In my heart I am an un-schooler. I would love for everything to be spontaneous, all learning child directed and based on burning interests. In my experience, total spontaneity leads to doing nothing all day. Boredom is good for kids, it gives them a chance to be creative. I’m all about downtime. But I have learned that structure is necessary if you want spontaneous moments to happen. There needs to be an underlying routine and rhythm to it all. In essence you are forging space for learning to happen by establishing a routine.
I’ve finally learned the power of a routine, versus a schedule. A routine is something you do automatically, flowing without thought from one thing to the next. A schedule feels artificial, is tied to the clock, and is work to maintain. The difference is the time it takes to sit down and figure out where things already naturally occur in the day and fit other things you want to do in with them. Then you need to remember to do them for a week or two and they become habit, something you do without thinking. This is especially important for kids. Other people have written about this far better than I. So I will leave it there.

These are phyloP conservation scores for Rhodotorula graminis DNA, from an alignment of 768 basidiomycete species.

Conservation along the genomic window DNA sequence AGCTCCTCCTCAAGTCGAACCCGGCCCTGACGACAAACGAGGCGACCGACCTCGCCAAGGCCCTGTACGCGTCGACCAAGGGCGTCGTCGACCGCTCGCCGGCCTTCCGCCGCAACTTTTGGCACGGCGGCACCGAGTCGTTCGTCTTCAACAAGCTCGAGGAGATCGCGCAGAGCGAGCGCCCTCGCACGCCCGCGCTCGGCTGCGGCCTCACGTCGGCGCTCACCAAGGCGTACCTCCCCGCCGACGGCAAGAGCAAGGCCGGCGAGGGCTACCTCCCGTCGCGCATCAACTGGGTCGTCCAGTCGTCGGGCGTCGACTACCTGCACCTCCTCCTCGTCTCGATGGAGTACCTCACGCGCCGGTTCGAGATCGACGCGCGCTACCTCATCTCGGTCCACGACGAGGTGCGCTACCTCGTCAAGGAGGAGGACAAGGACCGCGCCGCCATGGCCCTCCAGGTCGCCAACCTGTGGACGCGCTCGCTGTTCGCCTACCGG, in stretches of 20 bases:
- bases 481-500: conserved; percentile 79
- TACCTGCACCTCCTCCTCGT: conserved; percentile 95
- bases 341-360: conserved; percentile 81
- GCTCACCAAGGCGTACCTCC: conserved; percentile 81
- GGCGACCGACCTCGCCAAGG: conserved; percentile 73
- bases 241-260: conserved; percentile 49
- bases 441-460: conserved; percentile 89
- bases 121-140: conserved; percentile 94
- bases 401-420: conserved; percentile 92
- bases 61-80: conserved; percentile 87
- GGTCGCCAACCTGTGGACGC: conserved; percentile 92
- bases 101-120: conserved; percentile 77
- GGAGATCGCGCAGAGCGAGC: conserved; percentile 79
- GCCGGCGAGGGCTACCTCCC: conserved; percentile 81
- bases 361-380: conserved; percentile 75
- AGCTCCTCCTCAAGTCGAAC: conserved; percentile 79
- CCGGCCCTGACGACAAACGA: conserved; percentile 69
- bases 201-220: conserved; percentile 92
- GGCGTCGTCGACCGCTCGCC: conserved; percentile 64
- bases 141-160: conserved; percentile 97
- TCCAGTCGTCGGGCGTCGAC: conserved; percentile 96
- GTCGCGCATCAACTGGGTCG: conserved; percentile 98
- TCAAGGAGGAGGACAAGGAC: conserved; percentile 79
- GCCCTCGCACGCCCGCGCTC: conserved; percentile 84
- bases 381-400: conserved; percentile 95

The kids have chores to finish before breakfast that are age appropriate.
- get dressed
- make bed
- empty dishwasher
- water plants
- wipe down bathroom counters and toilet
- take out trash
Little enjoys helping the bigger kids with their work, and they are usually happy for the help. They are able to do all this on their own. (I make sure to thoroughly teach them everything I expect them to do, going very slowly until they can do it all. I learned that from the Montessori people.)
During this time I am, hopefully, spending a bit of time praying, and exercising and stretching for half an hour. Then I shower and get dressed, and do my chores.
After breakfast chores.
- clear the table
- load the dishwasher
- brush teeth
- quickly pick up anything laying around.